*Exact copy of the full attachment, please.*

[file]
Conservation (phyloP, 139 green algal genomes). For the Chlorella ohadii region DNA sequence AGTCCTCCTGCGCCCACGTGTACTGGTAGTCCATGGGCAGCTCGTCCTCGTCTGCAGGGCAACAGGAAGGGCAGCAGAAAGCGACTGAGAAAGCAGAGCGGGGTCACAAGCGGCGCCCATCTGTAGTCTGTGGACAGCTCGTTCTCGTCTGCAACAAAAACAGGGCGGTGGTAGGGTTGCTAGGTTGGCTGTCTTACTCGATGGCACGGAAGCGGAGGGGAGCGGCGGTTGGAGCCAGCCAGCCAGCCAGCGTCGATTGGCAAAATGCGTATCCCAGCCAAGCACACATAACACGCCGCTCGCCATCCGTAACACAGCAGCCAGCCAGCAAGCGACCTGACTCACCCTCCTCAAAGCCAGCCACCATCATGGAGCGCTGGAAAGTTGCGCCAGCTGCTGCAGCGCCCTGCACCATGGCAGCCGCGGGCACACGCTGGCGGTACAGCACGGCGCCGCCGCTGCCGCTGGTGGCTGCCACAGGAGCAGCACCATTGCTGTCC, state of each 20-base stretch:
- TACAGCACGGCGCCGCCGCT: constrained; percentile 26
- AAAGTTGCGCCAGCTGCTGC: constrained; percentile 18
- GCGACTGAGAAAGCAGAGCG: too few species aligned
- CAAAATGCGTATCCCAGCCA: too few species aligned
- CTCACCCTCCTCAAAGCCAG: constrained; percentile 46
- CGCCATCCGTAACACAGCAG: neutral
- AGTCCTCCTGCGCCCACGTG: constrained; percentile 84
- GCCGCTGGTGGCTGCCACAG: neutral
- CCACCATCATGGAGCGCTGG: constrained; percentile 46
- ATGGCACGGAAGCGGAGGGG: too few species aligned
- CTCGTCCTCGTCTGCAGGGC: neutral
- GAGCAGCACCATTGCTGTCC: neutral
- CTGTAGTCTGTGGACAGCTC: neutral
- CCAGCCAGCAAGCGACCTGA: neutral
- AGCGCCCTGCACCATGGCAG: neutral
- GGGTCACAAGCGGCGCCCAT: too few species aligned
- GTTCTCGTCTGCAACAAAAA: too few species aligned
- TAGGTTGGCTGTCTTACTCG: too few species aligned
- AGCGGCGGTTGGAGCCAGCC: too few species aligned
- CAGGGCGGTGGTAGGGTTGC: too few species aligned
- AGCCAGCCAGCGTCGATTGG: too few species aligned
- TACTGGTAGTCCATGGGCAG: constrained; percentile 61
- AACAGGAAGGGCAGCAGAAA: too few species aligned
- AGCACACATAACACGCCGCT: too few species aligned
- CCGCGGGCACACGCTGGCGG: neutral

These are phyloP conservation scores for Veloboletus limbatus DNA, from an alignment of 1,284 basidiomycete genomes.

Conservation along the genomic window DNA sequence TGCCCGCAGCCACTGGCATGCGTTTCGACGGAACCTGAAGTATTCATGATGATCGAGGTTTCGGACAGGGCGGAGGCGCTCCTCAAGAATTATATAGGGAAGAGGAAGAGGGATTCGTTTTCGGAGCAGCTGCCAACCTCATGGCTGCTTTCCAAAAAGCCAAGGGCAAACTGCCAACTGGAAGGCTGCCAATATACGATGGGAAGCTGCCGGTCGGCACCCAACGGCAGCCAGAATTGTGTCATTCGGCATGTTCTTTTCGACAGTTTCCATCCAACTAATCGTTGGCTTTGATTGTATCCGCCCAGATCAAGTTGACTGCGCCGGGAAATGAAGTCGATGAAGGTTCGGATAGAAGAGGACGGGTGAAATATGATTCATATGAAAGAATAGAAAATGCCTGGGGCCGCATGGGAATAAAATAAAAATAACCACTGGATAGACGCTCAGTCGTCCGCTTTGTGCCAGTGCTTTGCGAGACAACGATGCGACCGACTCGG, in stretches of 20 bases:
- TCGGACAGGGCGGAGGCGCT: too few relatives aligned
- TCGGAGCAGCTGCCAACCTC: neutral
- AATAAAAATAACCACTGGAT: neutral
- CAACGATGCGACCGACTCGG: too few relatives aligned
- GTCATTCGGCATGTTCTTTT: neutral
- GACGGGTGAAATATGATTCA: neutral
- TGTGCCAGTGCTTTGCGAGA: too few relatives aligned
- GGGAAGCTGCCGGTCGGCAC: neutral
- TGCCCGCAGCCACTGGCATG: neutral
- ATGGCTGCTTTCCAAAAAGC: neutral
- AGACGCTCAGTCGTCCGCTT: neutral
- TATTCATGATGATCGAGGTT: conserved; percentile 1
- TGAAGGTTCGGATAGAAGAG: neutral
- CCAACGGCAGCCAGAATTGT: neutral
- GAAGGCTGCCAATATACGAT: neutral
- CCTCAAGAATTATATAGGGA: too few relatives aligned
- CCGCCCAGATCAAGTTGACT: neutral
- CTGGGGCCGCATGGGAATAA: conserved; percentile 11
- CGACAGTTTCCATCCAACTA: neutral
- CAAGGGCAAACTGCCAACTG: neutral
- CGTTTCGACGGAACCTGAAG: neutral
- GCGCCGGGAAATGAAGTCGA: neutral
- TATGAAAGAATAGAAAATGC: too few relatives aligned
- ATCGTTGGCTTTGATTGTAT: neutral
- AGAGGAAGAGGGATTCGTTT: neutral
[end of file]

Conservation (phyloP, 139 green algal genomes). For the Chlorella ohadii region DNA sequence AGTCCTCCTGCGCCCACGTGTACTGGTAGTCCATGGGCAGCTCGTCCTCGTCTGCAGGGCAACAGGAAGGGCAGCAGAAAGCGACTGAGAAAGCAGAGCGGGGTCACAAGCGGCGCCCATCTGTAGTCTGTGGACAGCTCGTTCTCGTCTGCAACAAAAACAGGGCGGTGGTAGGGTTGCTAGGTTGGCTGTCTTACTCGATGGCACGGAAGCGGAGGGGAGCGGCGGTTGGAGCCAGCCAGCCAGCCAGCGTCGATTGGCAAAATGCGTATCCCAGCCAAGCACACATAACACGCCGCTCGCCATCCGTAACACAGCAGCCAGCCAGCAAGCGACCTGACTCACCCTCCTCAAAGCCAGCCACCATCATGGAGCGCTGGAAAGTTGCGCCAGCTGCTGCAGCGCCCTGCACCATGGCAGCCGCGGGCACACGCTGGCGGTACAGCACGGCGCCGCCGCTGCCGCTGGTGGCTGCCACAGGAGCAGCACCATTGCTGTCC, state of each 20-base stretch:
- TACAGCACGGCGCCGCCGCT: constrained; percentile 26
- AAAGTTGCGCCAGCTGCTGC: constrained; percentile 18
- GCGACTGAGAAAGCAGAGCG: too few species aligned
- CAAAATGCGTATCCCAGCCA: too few species aligned
- CTCACCCTCCTCAAAGCCAG: constrained; percentile 46
- CGCCATCCGTAACACAGCAG: neutral
- AGTCCTCCTGCGCCCACGTG: constrained; percentile 84
- GCCGCTGGTGGCTGCCACAG: neutral
- CCACCATCATGGAGCGCTGG: constrained; percentile 46
- ATGGCACGGAAGCGGAGGGG: too few species aligned
- CTCGTCCTCGTCTGCAGGGC: neutral
- GAGCAGCACCATTGCTGTCC: neutral
- CTGTAGTCTGTGGACAGCTC: neutral
- CCAGCCAGCAAGCGACCTGA: neutral
- AGCGCCCTGCACCATGGCAG: neutral
- GGGTCACAAGCGGCGCCCAT: too few species aligned
- GTTCTCGTCTGCAACAAAAA: too few species aligned
- TAGGTTGGCTGTCTTACTCG: too few species aligned
- AGCGGCGGTTGGAGCCAGCC: too few species aligned
- CAGGGCGGTGGTAGGGTTGC: too few species aligned
- AGCCAGCCAGCGTCGATTGG: too few species aligned
- TACTGGTAGTCCATGGGCAG: constrained; percentile 61
- AACAGGAAGGGCAGCAGAAA: too few species aligned
- AGCACACATAACACGCCGCT: too few species aligned
- CCGCGGGCACACGCTGGCGG: neutral

These are phyloP conservation scores for Veloboletus limbatus DNA, from an alignment of 1,284 basidiomycete genomes.

Conservation along the genomic window DNA sequence TGCCCGCAGCCACTGGCATGCGTTTCGACGGAACCTGAAGTATTCATGATGATCGAGGTTTCGGACAGGGCGGAGGCGCTCCTCAAGAATTATATAGGGAAGAGGAAGAGGGATTCGTTTTCGGAGCAGCTGCCAACCTCATGGCTGCTTTCCAAAAAGCCAAGGGCAAACTGCCAACTGGAAGGCTGCCAATATACGATGGGAAGCTGCCGGTCGGCACCCAACGGCAGCCAGAATTGTGTCATTCGGCATGTTCTTTTCGACAGTTTCCATCCAACTAATCGTTGGCTTTGATTGTATCCGCCCAGATCAAGTTGACTGCGCCGGGAAATGAAGTCGATGAAGGTTCGGATAGAAGAGGACGGGTGAAATATGATTCATATGAAAGAATAGAAAATGCCTGGGGCCGCATGGGAATAAAATAAAAATAACCACTGGATAGACGCTCAGTCGTCCGCTTTGTGCCAGTGCTTTGCGAGACAACGATGCGACCGACTCGG, in stretches of 20 bases:
- TCGGACAGGGCGGAGGCGCT: too few relatives aligned
- TCGGAGCAGCTGCCAACCTC: neutral
- AATAAAAATAACCACTGGAT: neutral
- CAACGATGCGACCGACTCGG: too few relatives aligned
- GTCATTCGGCATGTTCTTTT: neutral
- GACGGGTGAAATATGATTCA: neutral
- TGTGCCAGTGCTTTGCGAGA: too few relatives aligned
- GGGAAGCTGCCGGTCGGCAC: neutral
- TGCCCGCAGCCACTGGCATG: neutral
- ATGGCTGCTTTCCAAAAAGC: neutral
- AGACGCTCAGTCGTCCGCTT: neutral
- TATTCATGATGATCGAGGTT: conserved; percentile 1
- TGAAGGTTCGGATAGAAGAG: neutral
- CCAACGGCAGCCAGAATTGT: neutral
- GAAGGCTGCCAATATACGAT: neutral
- CCTCAAGAATTATATAGGGA: too few relatives aligned
- CCGCCCAGATCAAGTTGACT: neutral
- CTGGGGCCGCATGGGAATAA: conserved; percentile 11
- CGACAGTTTCCATCCAACTA: neutral
- CAAGGGCAAACTGCCAACTG: neutral
- CGTTTCGACGGAACCTGAAG: neutral
- GCGCCGGGAAATGAAGTCGA: neutral
- TATGAAAGAATAGAAAATGC: too few relatives aligned
- ATCGTTGGCTTTGATTGTAT: neutral
- AGAGGAAGAGGGATTCGTTT: neutral